Snapshots in Time

NEW EXHIBIT OPENING! With Special Talk from Dr. Hans-Dieter Sues*

May 9, 2015    10:00 AM – 5:00 PM

This unique exhibit brings us a snapshot in time of Jurassic life 150 million years ago.

Directly across from the paleontology viewing lab, Snapshots in Time: The Unique Paleofauna of the Solnhofen Limestone showcases some of the worlds rarest Late Jurassic fossils discovered in the Solnhofen Limestone, of southern Germany.

No other locale has produced more iconic fossils from this time period than the Solnhofen Limestone. Rockford’s own Burpee Museum will display some of the most unique fossils from the Solnhofen, on loan from a private collection!

To enhance your experience at the exhibit’s grand opening, Dr. Hans-Dieter Sues, Senior Curator of Paleontology at the Smithsonian Institution: National Museum of Natural History, Washington, DC will be giving a special presentation at 2pm!

Ticket Info

Members: FREE!

General Public:
Special Talk only from Dr. Hans-Dieter Sues: $5
Special Talk and New Exhibit Access: $10
Special Talk and Full Museum Access: $15

Jane: Do the tails tell the tale?

"Jane" Burpee Museum's juvnile T. rex

“Jane” Burpee Museum’s juvnile T. rex

One of the questions most often asked at Burpee Museum is “How do you know Jane was a girl?” You see “Jane” is the juvenile Tyrannosaurus rex discovered by field crews in 2001 and the star of the Museum’s Diary of a Dinosaur exhibit. “Jane” was named after Jane Solem, wife of Robert H. Solem, a major benefactor and lifetime member of the Museum.

Currently it is unknown if “Jane” the dinosaur was male or female. In fact, determining the sex of dinosaur specimens is a question that paleontologists have long been trying to find a method or skeletal indicator that would allow specimens to be defined as male or female.

Scott Persons, paleontologist at University of Alberta at Edmonton, Canada, has recently proposed a new idea that may allow the sex of some dinosaurs be determined. His most recent study, published in Scientific Reports, suggests that skeletal traits of some dinosaurs tails may show sexual dimorphism (a distinct morphological difference between males and females) and could be applied to other specimens.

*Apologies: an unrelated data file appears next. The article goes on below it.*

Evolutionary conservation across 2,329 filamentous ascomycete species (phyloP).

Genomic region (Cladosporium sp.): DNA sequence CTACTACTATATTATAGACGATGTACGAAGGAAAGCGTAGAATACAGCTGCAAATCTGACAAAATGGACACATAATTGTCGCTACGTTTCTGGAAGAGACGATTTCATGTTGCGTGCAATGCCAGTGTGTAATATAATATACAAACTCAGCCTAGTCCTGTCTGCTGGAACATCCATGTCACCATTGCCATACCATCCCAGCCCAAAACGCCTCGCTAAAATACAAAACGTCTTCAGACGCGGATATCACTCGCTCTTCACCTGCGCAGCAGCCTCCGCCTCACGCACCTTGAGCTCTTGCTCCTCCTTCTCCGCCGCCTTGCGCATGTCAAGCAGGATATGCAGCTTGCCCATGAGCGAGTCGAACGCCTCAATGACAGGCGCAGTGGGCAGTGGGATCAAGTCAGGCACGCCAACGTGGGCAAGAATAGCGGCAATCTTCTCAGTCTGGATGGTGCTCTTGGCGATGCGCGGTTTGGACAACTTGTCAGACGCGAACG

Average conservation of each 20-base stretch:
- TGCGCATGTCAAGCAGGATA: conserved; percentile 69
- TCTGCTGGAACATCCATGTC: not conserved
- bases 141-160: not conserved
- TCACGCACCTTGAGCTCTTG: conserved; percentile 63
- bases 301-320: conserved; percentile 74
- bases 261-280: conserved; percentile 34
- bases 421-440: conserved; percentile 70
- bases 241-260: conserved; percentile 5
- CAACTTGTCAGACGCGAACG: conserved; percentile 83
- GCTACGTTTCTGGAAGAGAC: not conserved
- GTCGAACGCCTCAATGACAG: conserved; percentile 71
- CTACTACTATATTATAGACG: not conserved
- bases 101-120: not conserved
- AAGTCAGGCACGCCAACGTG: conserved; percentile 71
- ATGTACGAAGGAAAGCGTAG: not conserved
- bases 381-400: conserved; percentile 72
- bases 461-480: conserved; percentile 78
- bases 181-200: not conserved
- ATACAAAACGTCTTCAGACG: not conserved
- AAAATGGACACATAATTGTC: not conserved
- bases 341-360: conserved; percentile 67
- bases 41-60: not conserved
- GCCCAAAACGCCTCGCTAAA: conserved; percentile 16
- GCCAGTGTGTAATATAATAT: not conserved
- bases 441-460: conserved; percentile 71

Persons’ study examined two oviraptorosaurs, nicknamed Romeo and Juliet, that were found in Mongolia in the 1990’s and first described in 2001. Through this study differences in bones called chevrons at the base of the oviraptorosaurs tails were discovered. One specimen had longer chevrons with broader tips. Persons hypothesizes that males may have had longer chevrons with broader tips for increased muscle attachments, whereas chevrons in females may have been smaller to facilitate egg laying.

As Thomas Holtz, University of Maryland, has pointed out, it will be very interesting to see if these differences are borne out in further, larger studies of chevron shape of small to mid-sized dinosaurs.

Perhaps someday soon we will be able to confidently answer the question of ” Is “Jane” a boy or girl?”

To read more about Person’s study check out these resources:

Tails Tell the Tale of Dinosaur Sex, Nature News

Persons IV, W. S., Funston, G. F., Currie, P. J. & Norell, M. A. Sci. Rep. 5, 9472 (2015).

Five Reasons Why You NEED to Attend Burpee Museum’s PaleoFest 2015!

Josh Malone, long time PaleoFest alum and Burpee Museum volunteer, shares his thoughts on this year’s upcoming PaleoFest.

Many Strange Things


Anybody who knows me knows that I have a great love for the Burpee Museum of Natural History in Rockford, IL. The small museum is a great place to learn about natural history as well as present day wildlife, and so much more. It has exhibits that display a wealth of information, and really relays it all to the public in a very down to earth and enjoyable way. They also have a great paleo program, and offer volunteer opportunities to their digs in both Montana and Utah over the summer. I’ve gone on several digs with the Burpee, and over the years have built a really strong relationship with the wonderful team at the museum.

But above all, the number one event that has allowed me to build such a strong and lasting relationship with not only this museum, but other paleontologists around the world, is PaleoFest. For the past seventeen years, the…

View original post 956 more words

Meet Rexie the T-Rex at PaleoFest!

PaleoFest is great. PaleoFest symposiums are super great. PaleoFest where you can meet a T-Rex are unbelievably great!


Meet Rexie the T-Rex on Saturday, March 14th as part of PaleoFest 2015! Rexie the T-Rex is a gentle 8 foot tall, 12 foot long T. rex that walks on a leash guided by her handler. Rexie will be making appearances at 10:30am, 1pm, and 3pm at Burpee Museum, Saturday March 14th only! Check out the PaleoPassport stations throughout the museum or a kids workshop led by real paleontologists before or after you meet Rexie the T-Rex!


PaleoFest FAQs: Admission to PaleoFest is $15 for General Public, $7 for Burpee Members and includes general admission to the museum, admission to Savage Ancient Seas, PaleoPassport activities, and a chance to see Rexie the T. Rex; workshops, symposium, and Burpee Museum Presents require additional tickets or passes beyond PaleoFest Admission. Visit the PaleoFest site for more information.

Sci-Fi Fanatics, Trekkies, and Dinosaurs … Oh My!